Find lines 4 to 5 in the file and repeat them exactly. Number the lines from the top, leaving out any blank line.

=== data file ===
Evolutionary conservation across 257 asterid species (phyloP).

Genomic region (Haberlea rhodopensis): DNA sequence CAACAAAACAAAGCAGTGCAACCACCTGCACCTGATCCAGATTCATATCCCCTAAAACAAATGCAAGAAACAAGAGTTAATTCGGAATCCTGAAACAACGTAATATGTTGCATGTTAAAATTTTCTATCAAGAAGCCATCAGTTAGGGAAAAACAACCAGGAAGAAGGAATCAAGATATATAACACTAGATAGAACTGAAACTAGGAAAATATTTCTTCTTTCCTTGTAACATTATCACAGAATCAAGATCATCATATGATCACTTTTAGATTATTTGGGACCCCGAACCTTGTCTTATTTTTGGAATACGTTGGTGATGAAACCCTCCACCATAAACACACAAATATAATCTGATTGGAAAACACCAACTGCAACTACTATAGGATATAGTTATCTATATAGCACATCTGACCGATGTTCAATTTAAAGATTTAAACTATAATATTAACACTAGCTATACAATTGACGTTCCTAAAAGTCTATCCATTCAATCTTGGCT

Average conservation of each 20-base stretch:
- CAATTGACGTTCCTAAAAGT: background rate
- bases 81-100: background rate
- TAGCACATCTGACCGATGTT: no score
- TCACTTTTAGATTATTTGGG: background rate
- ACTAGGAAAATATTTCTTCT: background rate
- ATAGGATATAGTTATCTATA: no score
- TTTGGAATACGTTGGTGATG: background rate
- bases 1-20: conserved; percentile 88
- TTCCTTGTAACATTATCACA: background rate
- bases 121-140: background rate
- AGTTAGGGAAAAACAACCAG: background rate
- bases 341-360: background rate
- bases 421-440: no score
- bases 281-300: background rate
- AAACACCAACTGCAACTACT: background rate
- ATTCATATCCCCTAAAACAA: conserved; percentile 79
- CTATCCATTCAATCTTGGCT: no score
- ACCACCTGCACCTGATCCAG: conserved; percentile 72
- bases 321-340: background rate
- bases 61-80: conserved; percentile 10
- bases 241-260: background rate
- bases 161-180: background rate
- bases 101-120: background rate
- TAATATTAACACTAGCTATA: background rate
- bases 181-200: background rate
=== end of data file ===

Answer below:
- CAATTGACGTTCCTAAAAGT: background rate
- bases 81-100: background rate